Workplace culture – 4 ways to help yours flourish

For businesses who recognise the link between workplace culture and productivity, what are the key considerations to be aware of?

Culture surrounds us all the time. It frames how we feel, communicate and even how we make decisions. So, it comes as no surprise that workplace culture can directly impact the productivity and efficiency of any office.

From a business perspective, workplace culture is essential in fostering a sense of pride and ownership amongst employees. Pride drives loyalty, innovation and dedication, and as such, workplace culture can be a key determiner of business success.

What defines workplace culture?

The culture of an organisation is made up of a number of environmental factors that contribute to the overall employee experience. This can include the physical work station, office opening hours, people, leadership styles, and access to technology.

Britain’s current skills shortage has meant attracting new staff has become increasingly reliant on workplace culture. Flexible hours, remote working and even gym memberships are no longer considered perks but essential benefits needed for recruiting and retaining top talent in any industry.

In addition, the ‘always on’ culture that compels us to work anytime, anywhere, even on the commute, has introduced unique pressures to today’s interconnected employee.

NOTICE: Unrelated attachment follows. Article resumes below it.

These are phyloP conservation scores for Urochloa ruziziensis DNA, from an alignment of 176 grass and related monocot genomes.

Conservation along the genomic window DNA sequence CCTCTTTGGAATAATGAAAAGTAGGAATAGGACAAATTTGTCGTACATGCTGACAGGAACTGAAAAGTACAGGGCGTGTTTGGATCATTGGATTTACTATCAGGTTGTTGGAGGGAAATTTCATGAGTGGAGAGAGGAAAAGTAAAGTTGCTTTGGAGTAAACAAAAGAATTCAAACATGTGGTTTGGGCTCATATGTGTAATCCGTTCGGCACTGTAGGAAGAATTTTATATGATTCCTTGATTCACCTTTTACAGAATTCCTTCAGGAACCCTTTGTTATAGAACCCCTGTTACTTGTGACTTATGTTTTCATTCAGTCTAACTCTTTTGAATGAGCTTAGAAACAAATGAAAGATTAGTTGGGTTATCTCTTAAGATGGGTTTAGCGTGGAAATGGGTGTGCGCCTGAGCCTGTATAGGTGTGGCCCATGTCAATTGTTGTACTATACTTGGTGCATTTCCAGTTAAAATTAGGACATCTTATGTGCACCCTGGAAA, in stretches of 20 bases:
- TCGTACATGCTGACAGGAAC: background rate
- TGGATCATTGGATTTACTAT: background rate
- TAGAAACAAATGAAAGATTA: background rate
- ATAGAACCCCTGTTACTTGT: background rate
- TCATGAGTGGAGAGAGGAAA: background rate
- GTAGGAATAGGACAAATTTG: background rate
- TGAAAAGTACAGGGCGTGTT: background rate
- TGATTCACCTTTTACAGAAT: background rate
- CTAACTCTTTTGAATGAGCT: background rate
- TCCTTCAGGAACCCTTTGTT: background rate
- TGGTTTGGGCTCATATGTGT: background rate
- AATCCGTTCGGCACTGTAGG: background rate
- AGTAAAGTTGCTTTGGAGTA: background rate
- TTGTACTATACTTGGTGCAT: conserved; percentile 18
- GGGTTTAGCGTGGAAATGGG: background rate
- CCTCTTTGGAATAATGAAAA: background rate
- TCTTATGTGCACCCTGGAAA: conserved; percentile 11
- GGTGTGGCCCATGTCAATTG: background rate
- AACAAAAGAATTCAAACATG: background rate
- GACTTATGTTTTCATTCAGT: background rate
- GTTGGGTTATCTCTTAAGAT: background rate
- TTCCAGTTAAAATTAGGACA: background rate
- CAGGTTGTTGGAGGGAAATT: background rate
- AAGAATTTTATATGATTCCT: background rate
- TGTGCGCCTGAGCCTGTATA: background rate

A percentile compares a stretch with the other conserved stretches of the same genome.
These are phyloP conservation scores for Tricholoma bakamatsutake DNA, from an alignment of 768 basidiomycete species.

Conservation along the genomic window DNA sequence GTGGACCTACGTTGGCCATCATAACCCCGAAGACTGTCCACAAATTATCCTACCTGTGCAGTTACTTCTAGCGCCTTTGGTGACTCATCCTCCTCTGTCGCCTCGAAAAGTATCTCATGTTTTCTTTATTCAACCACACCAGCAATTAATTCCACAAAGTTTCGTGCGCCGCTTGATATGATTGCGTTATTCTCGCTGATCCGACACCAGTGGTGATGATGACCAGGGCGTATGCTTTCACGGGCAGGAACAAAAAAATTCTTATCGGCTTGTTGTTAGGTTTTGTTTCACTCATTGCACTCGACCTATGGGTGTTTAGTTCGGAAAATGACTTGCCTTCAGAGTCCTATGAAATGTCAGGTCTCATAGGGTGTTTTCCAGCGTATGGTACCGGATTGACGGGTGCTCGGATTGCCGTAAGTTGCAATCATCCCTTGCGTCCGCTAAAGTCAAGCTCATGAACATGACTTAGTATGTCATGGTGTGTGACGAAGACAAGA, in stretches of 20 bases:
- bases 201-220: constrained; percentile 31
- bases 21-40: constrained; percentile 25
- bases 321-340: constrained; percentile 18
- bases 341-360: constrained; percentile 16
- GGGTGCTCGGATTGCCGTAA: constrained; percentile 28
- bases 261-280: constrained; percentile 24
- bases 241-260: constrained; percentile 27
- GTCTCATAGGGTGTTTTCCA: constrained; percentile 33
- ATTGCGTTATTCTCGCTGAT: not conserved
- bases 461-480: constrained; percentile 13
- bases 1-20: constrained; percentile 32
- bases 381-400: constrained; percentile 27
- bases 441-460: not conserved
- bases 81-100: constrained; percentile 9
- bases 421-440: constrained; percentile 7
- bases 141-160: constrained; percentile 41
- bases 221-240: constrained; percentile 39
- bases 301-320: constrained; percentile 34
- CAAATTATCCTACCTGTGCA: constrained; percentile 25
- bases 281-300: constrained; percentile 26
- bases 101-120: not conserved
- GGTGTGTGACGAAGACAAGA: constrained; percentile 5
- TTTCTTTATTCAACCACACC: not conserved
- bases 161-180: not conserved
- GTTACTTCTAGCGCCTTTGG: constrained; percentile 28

According to the latest International Labour Organization statistics, more than 400 million employees worldwide work 49 or more hours per week, a sizeable proportion of the near 1.8 billion total employed globally. The Trade Union Congress recently suggested that it is perhaps time to revaluate this and leverage technology to support a four-day working week.

Earlier this year we conducted a nationwide study of executives and employees to identify the working environments that encourage productivity.  We found that a positive working culture is critical to business success.

So if workplace culture unlocks productivity, how can businesses encourage it?

  1. Commit to ethical and sustainable business practices. 71% of millennials and 71% Gen Z employees feel their organisation’s approach to ethics and sustainability positively affect their performance at work.
  2. Never neglect the offline world in favour of the on. Across the age-groups, collaborative, cross-team working is highly valued. Get everybody in a room and meet face-to-face.
  3. Reward innovation: 90% of Gen Z employees, 73% of millennials, 88% of employees aged 38-52, and 83% aged 53 and older report that incentives for innovation enhance their performance and productivity.
  4. Remember that ‘Good’ culture is subjective, but critical. When comparing culture to workspace and technology, executives unanimously agree that strong company culture remains critical to improving employee trust (87%), motivation (83%) and wellbeing (69%) within the organisation.

There’s no one size fits-all solution to creating a positive office culture: culture depends on the needs and values of every employee. And productivity cannot be created with a great office culture alone. It must be inspired through an optimal workplace combining technology, creativity and teamwork.

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Chas Moloney
Chas Moloney
chas.moloney@ricoh.co.uk

Marketing Director Ricoh UK

Read all articles by Chas Moloney